Goals of The International Committee for Humanitarian Intervention

This committee, the ICHI, has been formed in December 2004 to bring governments and international organisations to military intervene against what the International Criminal Court (ICC) effectively calls the “most serious crimes” that people can commit against other people: genocide both in war- and peacetime, crimes against humanity in peacetime, war crimes, and aggression of states against other states (ICC Rome Statute, Artt.5-8).

We do not tolerate that unarmed and defenceless people are, often in the most horrible fashion, massacred, tortured, intimidated and humiliated.

The ICHI’s main purpose is to call, in relevant cases, for humanitarian intervention in the judicial sense: military intervention to prevent, halt or curtail genocide, crimes against humanity and/or war crimes without a UN mandate. Such intervention may not be strictly legal in current international law, but could and should be legitimate in the moral sense – also according to emerging common law.

The ICHI may also call for humanitarian intervention in the broader sense, in cases where mass murder, slavery and other forms of extreme suffering may legally fall partially or fully outside genocide, crimes against humanity and/or war crimes as currently defined in international law (such cases will be rare, as for instance “enslavement” is a recognized crime against humanity).

We may also call for intervention to save civilian lives in cases of interstate aggression, especially when the attacked state needs additional support and the aggressor commits most or all atrocities.

This committee has the following objectives:

  • calling for the protection of people who cannot defend themselves, whereby military means are absolutely necessary.
  • helping to muster the required, principled willingness among civilians, states and organisations to intervene against genocide and other mass atrocities.

The ICHI assesses whether, when and how intervention is necessary in each relevant case, and:

  • is truly based on humanitarian purposes and is not misused for other ends;
  • is grounded on facts i.e. on correct and verifiable information: thus there must exist a genuinely threatening situation against defenceless people;
  • is decent and proportional in its use of violence and must be directed solely at combatants, all this according to the letter and spirit of international humanitarian law on warfare; and
  • istimely, forceful and focused, and is prepared and carried out wisely. The committee has no patience for symbolic interventions that are too little and come too late, and save little if any lives.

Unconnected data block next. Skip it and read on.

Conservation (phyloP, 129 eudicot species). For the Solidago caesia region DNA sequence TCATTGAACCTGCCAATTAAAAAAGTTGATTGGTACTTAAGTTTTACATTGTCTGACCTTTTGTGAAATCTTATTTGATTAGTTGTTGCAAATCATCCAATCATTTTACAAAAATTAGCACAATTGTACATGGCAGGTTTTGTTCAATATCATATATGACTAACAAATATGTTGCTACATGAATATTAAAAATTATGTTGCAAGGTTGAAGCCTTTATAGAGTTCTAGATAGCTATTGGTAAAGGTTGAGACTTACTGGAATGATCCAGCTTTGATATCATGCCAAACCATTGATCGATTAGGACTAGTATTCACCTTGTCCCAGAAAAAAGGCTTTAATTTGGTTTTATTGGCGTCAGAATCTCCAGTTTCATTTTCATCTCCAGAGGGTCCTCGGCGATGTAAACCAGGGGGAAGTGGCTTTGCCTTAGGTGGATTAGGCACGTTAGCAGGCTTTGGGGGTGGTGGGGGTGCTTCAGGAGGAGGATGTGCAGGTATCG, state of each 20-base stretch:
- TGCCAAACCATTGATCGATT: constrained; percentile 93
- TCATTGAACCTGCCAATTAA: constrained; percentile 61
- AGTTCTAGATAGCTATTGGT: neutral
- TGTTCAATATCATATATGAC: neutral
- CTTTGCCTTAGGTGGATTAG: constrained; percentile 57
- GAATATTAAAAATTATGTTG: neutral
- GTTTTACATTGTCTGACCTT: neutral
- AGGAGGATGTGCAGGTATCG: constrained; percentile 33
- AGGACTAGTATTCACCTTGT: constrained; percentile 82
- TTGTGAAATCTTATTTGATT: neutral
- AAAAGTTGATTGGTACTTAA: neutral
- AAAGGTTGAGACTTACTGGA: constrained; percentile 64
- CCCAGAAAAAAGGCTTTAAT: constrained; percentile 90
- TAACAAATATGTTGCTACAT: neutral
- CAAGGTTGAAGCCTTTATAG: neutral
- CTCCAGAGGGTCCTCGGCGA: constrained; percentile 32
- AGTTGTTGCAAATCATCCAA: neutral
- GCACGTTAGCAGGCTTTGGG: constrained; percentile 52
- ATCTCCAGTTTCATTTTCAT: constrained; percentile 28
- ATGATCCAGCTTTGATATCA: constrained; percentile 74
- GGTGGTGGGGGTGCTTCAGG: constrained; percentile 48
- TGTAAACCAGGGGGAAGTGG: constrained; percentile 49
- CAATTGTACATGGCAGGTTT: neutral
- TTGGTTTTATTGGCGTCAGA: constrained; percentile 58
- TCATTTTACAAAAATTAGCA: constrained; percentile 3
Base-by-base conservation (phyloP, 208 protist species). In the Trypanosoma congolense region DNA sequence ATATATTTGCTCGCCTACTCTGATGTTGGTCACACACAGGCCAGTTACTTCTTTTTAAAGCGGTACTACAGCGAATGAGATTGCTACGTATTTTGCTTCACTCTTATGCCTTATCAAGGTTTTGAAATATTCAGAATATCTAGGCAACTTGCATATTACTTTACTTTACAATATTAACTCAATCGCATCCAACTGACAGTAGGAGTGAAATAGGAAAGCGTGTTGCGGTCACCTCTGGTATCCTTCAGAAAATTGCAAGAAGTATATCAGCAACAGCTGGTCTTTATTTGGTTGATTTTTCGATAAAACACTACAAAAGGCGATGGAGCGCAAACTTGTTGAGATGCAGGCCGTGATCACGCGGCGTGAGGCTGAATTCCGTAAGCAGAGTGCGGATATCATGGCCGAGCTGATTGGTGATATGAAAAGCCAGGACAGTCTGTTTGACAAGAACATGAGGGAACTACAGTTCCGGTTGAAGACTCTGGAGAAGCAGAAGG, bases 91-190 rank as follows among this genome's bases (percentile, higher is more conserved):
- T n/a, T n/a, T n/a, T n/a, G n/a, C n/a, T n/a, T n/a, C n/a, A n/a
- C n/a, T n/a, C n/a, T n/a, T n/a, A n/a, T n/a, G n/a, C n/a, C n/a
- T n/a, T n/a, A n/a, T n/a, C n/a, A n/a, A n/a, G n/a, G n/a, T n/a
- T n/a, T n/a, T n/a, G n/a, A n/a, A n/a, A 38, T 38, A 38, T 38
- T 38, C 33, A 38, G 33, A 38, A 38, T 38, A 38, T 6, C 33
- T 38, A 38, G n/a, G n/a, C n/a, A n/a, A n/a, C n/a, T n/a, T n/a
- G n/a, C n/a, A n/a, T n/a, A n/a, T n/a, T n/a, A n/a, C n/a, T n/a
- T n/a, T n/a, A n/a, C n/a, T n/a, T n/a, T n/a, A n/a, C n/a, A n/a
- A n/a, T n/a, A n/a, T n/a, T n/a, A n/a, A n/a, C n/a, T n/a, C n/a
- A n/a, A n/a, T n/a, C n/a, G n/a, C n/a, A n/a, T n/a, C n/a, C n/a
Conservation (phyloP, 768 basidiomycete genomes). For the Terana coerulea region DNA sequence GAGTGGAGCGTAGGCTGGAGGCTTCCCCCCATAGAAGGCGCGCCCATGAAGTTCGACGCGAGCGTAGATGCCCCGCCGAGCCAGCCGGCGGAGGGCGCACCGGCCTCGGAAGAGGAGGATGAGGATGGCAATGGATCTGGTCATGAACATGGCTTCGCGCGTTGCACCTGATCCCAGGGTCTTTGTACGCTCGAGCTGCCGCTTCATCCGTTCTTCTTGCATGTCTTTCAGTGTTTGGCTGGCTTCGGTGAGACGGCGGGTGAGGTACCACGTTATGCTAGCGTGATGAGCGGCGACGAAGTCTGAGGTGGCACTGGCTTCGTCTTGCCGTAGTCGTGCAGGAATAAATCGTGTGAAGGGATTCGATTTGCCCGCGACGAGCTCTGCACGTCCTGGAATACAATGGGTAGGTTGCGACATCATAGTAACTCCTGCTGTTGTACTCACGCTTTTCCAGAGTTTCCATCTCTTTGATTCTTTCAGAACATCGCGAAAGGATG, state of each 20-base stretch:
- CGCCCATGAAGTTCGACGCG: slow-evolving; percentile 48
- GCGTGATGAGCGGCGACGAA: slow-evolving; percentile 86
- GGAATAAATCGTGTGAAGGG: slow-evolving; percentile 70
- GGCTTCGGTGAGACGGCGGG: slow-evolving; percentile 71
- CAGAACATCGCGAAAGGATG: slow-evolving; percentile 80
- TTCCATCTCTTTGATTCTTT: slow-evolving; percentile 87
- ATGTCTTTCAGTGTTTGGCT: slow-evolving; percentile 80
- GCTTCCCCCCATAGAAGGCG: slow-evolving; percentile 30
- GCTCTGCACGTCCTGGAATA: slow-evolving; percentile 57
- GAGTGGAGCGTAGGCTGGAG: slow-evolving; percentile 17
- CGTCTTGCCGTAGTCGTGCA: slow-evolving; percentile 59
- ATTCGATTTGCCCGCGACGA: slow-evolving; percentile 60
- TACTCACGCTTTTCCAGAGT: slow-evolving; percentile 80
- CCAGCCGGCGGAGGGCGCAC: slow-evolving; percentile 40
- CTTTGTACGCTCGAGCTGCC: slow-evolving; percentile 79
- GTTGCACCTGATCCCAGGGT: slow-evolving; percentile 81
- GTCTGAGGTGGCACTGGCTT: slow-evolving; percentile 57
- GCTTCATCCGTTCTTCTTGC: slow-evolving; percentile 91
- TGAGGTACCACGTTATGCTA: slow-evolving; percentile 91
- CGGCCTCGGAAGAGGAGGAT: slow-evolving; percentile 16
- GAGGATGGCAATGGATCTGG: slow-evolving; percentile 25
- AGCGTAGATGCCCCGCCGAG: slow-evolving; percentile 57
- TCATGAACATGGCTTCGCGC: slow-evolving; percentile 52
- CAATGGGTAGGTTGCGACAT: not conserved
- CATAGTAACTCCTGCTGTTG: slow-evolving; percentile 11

We are willing to consider all possible forms of humanitarian intervention, whereby the following actors can operate alone or in combination:

  1. The United Nations or other international organisations that can represent a global consensus;
  2. NATO or other (regional) organisations with military capacities;
  3. One state or loose coalition of willing states; and
  4. One or more non-state organisations consisting of volunteers, rebels and/or professional, accredited mercenaries.

We prefer intervention by actors 1 and 2, yet our priority is to support interventions by actors 3 and/or 4 if there is no other way i.e. no mandate from the UN Security Council. In the last case we would prefer to deploy the humanitarian warrior, a hybrid of the mercenary and volunteer, receiving a decent pay yet motivated to defend the defenceless. Those who employ or host them should hold them accountable for any misdeeds they commit, at least under the Code of Conduct of the International Stability Operations Association (ISOA).

The committee seeks to realize its goals and principles through urgent letters, petitions, declarations, demonstrations, public forums and through other public activities and lobbying initiatives at national governments, ministries and parliaments, and institutions like the European Parliament.

We also participate, out of solidarity or interest in the issues concerned, in other activities, like the yearly Srebrenica commemoration in The Hague, the Netherlands, on the 11th of July, organized amongst others by the Political Committee Stari Most (PCSM; see www.starimost.nl; www.srebrenica-herdenking.nl) until its disbandment in Summer 2017. Since then, ICHI has taken over some of PCSM’s tasks at the yearly Srebrenica commemoration..

Thus we also seek to foster an altruistic tradition within the societies and armed forces of especially democratic and free countries, so that humanitarian intervention becomes an integral part of their moral mindsets and foreign policies.